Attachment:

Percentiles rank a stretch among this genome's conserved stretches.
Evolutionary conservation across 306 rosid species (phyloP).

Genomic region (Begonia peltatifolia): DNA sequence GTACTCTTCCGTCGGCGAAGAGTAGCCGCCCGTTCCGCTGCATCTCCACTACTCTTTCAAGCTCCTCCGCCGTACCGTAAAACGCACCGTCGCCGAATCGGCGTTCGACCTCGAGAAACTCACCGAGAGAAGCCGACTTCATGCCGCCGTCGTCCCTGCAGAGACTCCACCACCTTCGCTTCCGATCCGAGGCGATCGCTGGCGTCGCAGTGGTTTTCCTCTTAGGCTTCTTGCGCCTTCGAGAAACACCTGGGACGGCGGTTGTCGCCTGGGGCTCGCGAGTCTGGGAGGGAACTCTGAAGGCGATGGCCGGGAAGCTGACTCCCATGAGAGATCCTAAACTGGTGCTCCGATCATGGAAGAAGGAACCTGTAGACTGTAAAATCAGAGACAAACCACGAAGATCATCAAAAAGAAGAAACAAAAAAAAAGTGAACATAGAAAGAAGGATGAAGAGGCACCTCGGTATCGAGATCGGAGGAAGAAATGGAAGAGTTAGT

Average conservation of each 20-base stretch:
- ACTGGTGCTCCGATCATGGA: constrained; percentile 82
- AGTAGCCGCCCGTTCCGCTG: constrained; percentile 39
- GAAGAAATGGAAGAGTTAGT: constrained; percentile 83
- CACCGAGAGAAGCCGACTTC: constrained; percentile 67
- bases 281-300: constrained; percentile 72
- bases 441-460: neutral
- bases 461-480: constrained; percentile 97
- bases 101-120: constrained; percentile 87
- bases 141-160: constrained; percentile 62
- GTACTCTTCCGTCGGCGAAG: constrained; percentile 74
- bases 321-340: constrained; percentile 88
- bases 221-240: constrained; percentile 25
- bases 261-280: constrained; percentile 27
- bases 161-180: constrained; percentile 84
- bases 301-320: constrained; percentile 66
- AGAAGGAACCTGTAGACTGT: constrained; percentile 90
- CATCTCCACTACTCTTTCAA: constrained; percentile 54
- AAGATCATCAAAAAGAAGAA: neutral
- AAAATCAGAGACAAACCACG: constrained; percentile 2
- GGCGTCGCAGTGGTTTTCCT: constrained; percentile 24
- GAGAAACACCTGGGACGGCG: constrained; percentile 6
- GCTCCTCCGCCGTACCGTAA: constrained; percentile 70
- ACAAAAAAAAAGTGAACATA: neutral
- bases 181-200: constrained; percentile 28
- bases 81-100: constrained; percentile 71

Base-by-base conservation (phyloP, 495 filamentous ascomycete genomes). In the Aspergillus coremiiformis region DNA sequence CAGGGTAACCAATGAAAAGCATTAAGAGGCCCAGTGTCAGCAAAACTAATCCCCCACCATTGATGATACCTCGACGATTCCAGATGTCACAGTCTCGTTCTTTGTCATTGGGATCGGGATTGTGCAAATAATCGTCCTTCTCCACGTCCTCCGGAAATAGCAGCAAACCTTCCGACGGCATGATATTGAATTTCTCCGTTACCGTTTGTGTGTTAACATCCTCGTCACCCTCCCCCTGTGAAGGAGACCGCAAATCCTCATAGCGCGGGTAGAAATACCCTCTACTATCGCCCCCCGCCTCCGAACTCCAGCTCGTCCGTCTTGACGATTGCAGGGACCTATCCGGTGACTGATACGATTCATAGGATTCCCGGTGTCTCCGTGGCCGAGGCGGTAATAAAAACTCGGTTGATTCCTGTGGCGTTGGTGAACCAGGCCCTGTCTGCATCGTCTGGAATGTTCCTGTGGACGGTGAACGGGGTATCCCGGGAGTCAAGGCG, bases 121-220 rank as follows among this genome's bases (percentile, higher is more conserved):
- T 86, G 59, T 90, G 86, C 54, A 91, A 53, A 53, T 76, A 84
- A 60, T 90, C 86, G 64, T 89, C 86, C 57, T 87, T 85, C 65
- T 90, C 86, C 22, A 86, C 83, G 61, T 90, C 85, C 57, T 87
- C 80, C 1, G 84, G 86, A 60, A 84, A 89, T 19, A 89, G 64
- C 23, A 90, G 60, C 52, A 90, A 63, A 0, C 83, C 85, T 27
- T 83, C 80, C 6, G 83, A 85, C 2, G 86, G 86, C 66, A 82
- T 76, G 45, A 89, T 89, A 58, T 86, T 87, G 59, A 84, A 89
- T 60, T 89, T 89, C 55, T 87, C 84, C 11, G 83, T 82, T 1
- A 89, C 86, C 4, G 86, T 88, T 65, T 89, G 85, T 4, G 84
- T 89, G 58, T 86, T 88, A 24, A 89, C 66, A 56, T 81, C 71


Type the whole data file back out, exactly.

Percentiles rank a stretch among this genome's conserved stretches.
Evolutionary conservation across 306 rosid species (phyloP).

Genomic region (Begonia peltatifolia): DNA sequence GTACTCTTCCGTCGGCGAAGAGTAGCCGCCCGTTCCGCTGCATCTCCACTACTCTTTCAAGCTCCTCCGCCGTACCGTAAAACGCACCGTCGCCGAATCGGCGTTCGACCTCGAGAAACTCACCGAGAGAAGCCGACTTCATGCCGCCGTCGTCCCTGCAGAGACTCCACCACCTTCGCTTCCGATCCGAGGCGATCGCTGGCGTCGCAGTGGTTTTCCTCTTAGGCTTCTTGCGCCTTCGAGAAACACCTGGGACGGCGGTTGTCGCCTGGGGCTCGCGAGTCTGGGAGGGAACTCTGAAGGCGATGGCCGGGAAGCTGACTCCCATGAGAGATCCTAAACTGGTGCTCCGATCATGGAAGAAGGAACCTGTAGACTGTAAAATCAGAGACAAACCACGAAGATCATCAAAAAGAAGAAACAAAAAAAAAGTGAACATAGAAAGAAGGATGAAGAGGCACCTCGGTATCGAGATCGGAGGAAGAAATGGAAGAGTTAGT

Average conservation of each 20-base stretch:
- ACTGGTGCTCCGATCATGGA: constrained; percentile 82
- AGTAGCCGCCCGTTCCGCTG: constrained; percentile 39
- GAAGAAATGGAAGAGTTAGT: constrained; percentile 83
- CACCGAGAGAAGCCGACTTC: constrained; percentile 67
- bases 281-300: constrained; percentile 72
- bases 441-460: neutral
- bases 461-480: constrained; percentile 97
- bases 101-120: constrained; percentile 87
- bases 141-160: constrained; percentile 62
- GTACTCTTCCGTCGGCGAAG: constrained; percentile 74
- bases 321-340: constrained; percentile 88
- bases 221-240: constrained; percentile 25
- bases 261-280: constrained; percentile 27
- bases 161-180: constrained; percentile 84
- bases 301-320: constrained; percentile 66
- AGAAGGAACCTGTAGACTGT: constrained; percentile 90
- CATCTCCACTACTCTTTCAA: constrained; percentile 54
- AAGATCATCAAAAAGAAGAA: neutral
- AAAATCAGAGACAAACCACG: constrained; percentile 2
- GGCGTCGCAGTGGTTTTCCT: constrained; percentile 24
- GAGAAACACCTGGGACGGCG: constrained; percentile 6
- GCTCCTCCGCCGTACCGTAA: constrained; percentile 70
- ACAAAAAAAAAGTGAACATA: neutral
- bases 181-200: constrained; percentile 28
- bases 81-100: constrained; percentile 71

Base-by-base conservation (phyloP, 495 filamentous ascomycete genomes). In the Aspergillus coremiiformis region DNA sequence CAGGGTAACCAATGAAAAGCATTAAGAGGCCCAGTGTCAGCAAAACTAATCCCCCACCATTGATGATACCTCGACGATTCCAGATGTCACAGTCTCGTTCTTTGTCATTGGGATCGGGATTGTGCAAATAATCGTCCTTCTCCACGTCCTCCGGAAATAGCAGCAAACCTTCCGACGGCATGATATTGAATTTCTCCGTTACCGTTTGTGTGTTAACATCCTCGTCACCCTCCCCCTGTGAAGGAGACCGCAAATCCTCATAGCGCGGGTAGAAATACCCTCTACTATCGCCCCCCGCCTCCGAACTCCAGCTCGTCCGTCTTGACGATTGCAGGGACCTATCCGGTGACTGATACGATTCATAGGATTCCCGGTGTCTCCGTGGCCGAGGCGGTAATAAAAACTCGGTTGATTCCTGTGGCGTTGGTGAACCAGGCCCTGTCTGCATCGTCTGGAATGTTCCTGTGGACGGTGAACGGGGTATCCCGGGAGTCAAGGCG, bases 121-220 rank as follows among this genome's bases (percentile, higher is more conserved):
- T 86, G 59, T 90, G 86, C 54, A 91, A 53, A 53, T 76, A 84
- A 60, T 90, C 86, G 64, T 89, C 86, C 57, T 87, T 85, C 65
- T 90, C 86, C 22, A 86, C 83, G 61, T 90, C 85, C 57, T 87
- C 80, C 1, G 84, G 86, A 60, A 84, A 89, T 19, A 89, G 64
- C 23, A 90, G 60, C 52, A 90, A 63, A 0, C 83, C 85, T 27
- T 83, C 80, C 6, G 83, A 85, C 2, G 86, G 86, C 66, A 82
- T 76, G 45, A 89, T 89, A 58, T 86, T 87, G 59, A 84, A 89
- T 60, T 89, T 89, C 55, T 87, C 84, C 11, G 83, T 82, T 1
- A 89, C 86, C 4, G 86, T 88, T 65, T 89, G 85, T 4, G 84
- T 89, G 58, T 86, T 88, A 24, A 89, C 66, A 56, T 81, C 71